The best way to get compost is to make it yourself – start now! If you have very heavy or clay soils you will have to plan ahead to start your garden. Layer compost over the area that is to be your garden. Keep adding to the pile as it diminishes and wait for it to improve the soil already there. Or, if are in a hurry you can use raised beds.
Home Composting – This is an essential for the home organic gardener, but this art takes some practice to master. To make compost you need green and brown. Green things are like grass clippings, kitchen scraps (usually not meat or fats), green leaves from pruning, etc. Brown things are chipped wood, dirt, cardboard, brown paper, newspaper, etc. The formula is closer to 60/40 for brown. If there are worms appearing in your compost pile there's a good mix.
We compost three ways:
We have a big layered compost pile for branches, big things like pumpkins, grass and leaves. For kitchen scraps and lighter brown stuff like brown paper, newspaper, egg cartons etc. we use self-contained compost bins. We have tried and are currently using two closed systems:
Blue Planet Smart Compost Bin - This is our newest bin. It's supposed to rotate completely around really easily as it's on rollers. We don't have perfectly level ground and as a result, full, it will rotate about 45 degrees which accomplishes virtually nothing. It doesn't function well 3/4 full. When I empty it I'll try and not let it get so full this next time and move it to another spot which might be more level. It should work great when it has just some compost in it - so maybe I need to empty it more often. It will also make a compost tea. It looks cool. (Gaudy - Jack)
Urban Compost Tumbler - We have two of these. They are made from recycled pickle barrels with two Trex supports and a base. The 1st one we have has a broken support which I need to fix - it lasted about 4 years. The second newer one is currently full (as usual). These composters don't like to be completely full. They are also a pain to take the 3 part top off and put on (there's a rubber ring and 2 plastic pieces). Plus in the summer the top is sometimes hard to even get on when the plastic expands with heat.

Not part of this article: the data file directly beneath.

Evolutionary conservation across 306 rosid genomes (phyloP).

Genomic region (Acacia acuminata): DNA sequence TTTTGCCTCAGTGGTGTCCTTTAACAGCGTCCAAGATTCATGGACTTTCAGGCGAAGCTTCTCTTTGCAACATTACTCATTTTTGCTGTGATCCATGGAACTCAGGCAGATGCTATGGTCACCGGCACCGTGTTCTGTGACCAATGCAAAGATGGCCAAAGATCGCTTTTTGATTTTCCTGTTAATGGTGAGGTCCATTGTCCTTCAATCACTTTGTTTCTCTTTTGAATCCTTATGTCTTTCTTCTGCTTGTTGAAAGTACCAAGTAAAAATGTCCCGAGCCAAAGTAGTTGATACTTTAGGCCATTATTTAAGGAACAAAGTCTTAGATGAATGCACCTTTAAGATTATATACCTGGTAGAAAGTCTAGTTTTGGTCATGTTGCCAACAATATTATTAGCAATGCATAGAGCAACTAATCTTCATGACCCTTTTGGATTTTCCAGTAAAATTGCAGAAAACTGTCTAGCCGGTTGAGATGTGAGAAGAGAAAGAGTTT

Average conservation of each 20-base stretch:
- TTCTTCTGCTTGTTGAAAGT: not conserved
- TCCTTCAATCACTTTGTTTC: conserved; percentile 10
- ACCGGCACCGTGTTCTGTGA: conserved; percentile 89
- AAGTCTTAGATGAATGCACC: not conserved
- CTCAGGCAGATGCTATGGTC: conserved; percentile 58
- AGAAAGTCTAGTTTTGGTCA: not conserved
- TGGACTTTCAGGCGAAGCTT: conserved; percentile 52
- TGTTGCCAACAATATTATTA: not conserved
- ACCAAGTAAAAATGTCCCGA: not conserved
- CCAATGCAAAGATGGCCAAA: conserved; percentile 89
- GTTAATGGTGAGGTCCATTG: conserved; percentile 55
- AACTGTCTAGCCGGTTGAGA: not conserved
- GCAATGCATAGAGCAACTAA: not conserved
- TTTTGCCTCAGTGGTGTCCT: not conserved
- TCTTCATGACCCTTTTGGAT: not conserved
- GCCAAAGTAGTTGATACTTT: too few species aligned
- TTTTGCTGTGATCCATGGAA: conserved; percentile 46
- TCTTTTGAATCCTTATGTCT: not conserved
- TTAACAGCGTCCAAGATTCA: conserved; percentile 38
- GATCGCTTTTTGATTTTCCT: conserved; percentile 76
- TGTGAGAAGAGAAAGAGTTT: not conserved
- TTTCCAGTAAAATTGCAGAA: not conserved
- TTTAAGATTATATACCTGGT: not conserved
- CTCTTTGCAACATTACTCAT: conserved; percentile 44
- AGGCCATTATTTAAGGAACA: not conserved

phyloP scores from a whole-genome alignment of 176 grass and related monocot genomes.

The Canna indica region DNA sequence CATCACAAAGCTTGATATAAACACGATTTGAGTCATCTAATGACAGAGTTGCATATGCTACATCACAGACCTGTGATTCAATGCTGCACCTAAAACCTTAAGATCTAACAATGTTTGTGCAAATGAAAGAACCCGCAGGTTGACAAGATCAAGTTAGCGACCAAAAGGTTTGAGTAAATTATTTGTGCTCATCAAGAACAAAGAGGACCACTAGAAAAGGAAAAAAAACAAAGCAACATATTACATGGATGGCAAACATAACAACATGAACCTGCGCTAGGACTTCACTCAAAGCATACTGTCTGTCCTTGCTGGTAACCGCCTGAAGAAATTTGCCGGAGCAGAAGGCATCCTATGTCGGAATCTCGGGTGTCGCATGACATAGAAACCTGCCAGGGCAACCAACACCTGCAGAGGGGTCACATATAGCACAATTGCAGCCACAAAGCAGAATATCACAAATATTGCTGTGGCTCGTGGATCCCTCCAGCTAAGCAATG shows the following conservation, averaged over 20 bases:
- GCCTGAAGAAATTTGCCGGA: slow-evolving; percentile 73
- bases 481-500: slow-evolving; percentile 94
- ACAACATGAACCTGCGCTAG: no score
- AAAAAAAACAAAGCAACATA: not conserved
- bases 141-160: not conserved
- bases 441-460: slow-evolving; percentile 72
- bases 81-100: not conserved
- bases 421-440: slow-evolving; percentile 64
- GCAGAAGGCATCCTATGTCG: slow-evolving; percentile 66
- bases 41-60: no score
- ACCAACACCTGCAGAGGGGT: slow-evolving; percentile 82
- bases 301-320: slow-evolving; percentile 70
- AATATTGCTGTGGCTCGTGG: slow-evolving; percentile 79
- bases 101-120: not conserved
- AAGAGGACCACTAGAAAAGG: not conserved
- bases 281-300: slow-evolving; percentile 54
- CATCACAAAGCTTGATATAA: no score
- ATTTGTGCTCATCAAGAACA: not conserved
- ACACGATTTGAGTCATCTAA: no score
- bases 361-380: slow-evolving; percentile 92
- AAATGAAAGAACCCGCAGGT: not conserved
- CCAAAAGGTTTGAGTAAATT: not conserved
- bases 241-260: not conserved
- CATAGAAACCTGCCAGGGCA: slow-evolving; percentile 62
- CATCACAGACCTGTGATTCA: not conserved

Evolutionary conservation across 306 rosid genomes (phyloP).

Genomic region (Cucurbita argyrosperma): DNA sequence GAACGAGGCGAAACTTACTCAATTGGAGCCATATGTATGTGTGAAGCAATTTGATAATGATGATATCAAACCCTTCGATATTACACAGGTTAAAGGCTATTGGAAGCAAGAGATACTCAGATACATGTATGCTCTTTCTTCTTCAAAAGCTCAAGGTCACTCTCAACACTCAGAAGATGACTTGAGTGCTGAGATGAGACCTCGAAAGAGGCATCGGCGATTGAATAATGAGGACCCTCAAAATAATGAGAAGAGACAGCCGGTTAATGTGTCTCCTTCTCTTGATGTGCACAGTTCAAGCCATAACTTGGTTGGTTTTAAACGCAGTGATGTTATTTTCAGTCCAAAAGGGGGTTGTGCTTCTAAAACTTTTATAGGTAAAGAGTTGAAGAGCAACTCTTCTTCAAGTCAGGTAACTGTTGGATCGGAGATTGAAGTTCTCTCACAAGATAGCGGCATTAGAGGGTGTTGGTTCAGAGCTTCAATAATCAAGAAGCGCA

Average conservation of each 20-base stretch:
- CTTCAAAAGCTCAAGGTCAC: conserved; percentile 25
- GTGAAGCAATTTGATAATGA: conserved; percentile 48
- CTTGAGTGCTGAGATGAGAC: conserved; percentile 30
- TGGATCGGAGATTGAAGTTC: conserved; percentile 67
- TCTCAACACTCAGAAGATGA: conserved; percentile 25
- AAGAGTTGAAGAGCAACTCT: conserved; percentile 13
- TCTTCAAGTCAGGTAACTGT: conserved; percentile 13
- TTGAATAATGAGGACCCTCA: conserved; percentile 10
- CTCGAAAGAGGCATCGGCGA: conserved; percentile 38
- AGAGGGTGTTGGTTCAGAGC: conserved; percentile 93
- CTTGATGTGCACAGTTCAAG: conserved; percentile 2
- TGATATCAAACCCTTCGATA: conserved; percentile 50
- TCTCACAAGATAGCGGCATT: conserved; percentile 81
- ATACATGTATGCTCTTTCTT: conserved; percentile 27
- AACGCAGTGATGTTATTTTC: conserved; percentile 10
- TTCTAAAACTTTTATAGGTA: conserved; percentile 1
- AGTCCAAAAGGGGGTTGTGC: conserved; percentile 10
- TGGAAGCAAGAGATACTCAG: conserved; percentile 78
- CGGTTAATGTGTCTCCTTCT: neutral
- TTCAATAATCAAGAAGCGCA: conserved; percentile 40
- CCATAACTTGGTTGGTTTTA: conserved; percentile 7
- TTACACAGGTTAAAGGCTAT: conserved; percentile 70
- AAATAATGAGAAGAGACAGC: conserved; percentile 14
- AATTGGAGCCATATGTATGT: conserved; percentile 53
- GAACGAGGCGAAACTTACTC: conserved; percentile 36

Oh and it's near to impossible to empty. You can't dig the compost directly out because an aeration tube runs down the center and no decent sized shovel will fit. After a few unsuccessful attempts at other ways of emptying it we just put a tarp under it and dump it in stages and then dig the compost off the tarp into a wheelbarrow. Don't let the photos fool you about people tipping it and shoveling compost into a wheelbarrow directly - maybe if the bin is mostly empty that will work. On the positive - I do have tons of worms in the bin and it does seem to make good compost and I did buy a second one...so generally I must have liked the first one.
Raised Beds – Because of our soil conditions and the placement of the main vegetable garden, we chose to build raised beds. Some we built with recycled redwood. Others we purchased from Raised Beds in Oregon. They are made of untreated cedar. I cannot stress the importance of not using pressure treated lumber for raised beds.
We have heavy clay soil where we live so our garden is planted in raised nursery beds which are made of untreated redwood. Some of them we have nailed mesh on the bottom of, in case our moles or gophers were interested. We filled them initially with organic planting mix. Now we top them off every season with 100% compost. The only fertilizer we use is compost, oyster shell dust, rock dust and fish emulsion.